Studying extreme climate events
Has the frequency with which extreme climate events occur changed over recent decades? How will it evolve in future climate scenarios? To what extent can a single extreme event be attributed to anthropogenic climate change? Completed in 2016, the EXTREMOSCOPE project aimed at advancing understanding of the links between the intensity or occurrence of extreme climate events in France and climate change.
The intense rainfall and flooding of May/June 2016 in the Seine basin and late heatwaves in the summer of 2016 were just two of the events studied under this project. The tools and assessments obtained have, for example, shown that the very hot temperatures observed from 16 August to 15 September 2016, which are more typical of severe midsummer heat waves, were altogether unprecedented at this time of year. Such an event, which had almost a zero probability of happening in the 1971-2000 climate, now has a return period in the range of a few decades and could become a common climate occurrence in the future.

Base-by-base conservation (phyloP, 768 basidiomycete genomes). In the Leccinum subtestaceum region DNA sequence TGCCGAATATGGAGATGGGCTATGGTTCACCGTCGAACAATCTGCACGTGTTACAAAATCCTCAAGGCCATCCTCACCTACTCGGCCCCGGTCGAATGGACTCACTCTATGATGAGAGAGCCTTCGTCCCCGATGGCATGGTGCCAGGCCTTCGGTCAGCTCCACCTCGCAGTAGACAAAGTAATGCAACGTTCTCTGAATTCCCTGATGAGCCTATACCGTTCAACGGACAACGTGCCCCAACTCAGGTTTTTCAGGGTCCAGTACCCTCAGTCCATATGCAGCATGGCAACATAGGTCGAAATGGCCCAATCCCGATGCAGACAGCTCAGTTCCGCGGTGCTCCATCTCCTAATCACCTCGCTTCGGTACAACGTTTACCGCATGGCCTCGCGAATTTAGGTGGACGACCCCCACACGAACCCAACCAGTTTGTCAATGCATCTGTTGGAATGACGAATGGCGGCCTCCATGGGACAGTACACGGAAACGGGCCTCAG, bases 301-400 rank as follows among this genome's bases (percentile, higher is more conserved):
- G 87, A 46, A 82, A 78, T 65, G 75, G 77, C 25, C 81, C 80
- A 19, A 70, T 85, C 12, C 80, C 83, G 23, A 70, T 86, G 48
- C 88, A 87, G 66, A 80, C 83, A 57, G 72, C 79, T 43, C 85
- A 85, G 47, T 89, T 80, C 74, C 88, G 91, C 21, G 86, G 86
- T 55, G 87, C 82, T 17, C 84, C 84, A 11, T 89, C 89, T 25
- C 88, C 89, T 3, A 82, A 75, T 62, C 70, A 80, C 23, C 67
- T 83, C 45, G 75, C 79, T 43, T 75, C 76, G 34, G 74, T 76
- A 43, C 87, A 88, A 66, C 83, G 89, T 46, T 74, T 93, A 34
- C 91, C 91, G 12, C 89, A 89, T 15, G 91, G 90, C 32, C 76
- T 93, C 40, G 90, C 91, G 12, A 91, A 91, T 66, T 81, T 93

The findings from EXTREMOSCOPE are intended to be integrated across all climatic services which are currently in use or being developed by the French climate research community (especially the DRIAS portal).